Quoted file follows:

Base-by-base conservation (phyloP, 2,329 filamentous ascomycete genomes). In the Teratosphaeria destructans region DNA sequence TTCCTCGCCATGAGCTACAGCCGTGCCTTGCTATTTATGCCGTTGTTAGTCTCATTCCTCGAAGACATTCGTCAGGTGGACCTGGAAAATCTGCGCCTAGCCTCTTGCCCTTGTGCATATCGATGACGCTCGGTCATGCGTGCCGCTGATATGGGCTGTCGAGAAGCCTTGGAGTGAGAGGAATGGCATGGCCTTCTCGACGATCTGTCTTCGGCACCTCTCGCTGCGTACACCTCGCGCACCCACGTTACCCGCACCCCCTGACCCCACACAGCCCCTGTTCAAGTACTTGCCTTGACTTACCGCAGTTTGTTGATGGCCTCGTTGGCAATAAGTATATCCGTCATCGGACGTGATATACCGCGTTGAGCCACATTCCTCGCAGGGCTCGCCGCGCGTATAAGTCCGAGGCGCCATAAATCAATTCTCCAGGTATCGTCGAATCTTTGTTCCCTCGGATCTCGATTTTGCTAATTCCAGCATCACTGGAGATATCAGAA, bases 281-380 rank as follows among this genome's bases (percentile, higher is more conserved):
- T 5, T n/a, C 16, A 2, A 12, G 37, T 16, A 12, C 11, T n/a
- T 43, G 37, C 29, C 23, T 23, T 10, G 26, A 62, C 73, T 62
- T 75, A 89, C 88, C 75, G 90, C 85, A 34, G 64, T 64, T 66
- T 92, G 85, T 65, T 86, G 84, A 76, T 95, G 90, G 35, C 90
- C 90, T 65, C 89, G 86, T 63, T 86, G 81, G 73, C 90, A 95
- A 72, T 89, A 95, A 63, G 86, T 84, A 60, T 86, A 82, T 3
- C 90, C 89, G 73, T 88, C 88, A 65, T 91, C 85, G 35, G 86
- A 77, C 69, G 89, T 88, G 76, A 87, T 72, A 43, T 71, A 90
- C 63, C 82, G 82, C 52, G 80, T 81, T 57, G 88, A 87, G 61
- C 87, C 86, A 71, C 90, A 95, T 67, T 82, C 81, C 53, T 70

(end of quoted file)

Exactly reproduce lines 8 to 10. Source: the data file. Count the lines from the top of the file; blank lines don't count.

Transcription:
- C 90, C 89, G 73, T 88, C 88, A 65, T 91, C 85, G 35, G 86
- A 77, C 69, G 89, T 88, G 76, A 87, T 72, A 43, T 71, A 90
- C 63, C 82, G 82, C 52, G 80, T 81, T 57, G 88, A 87, G 61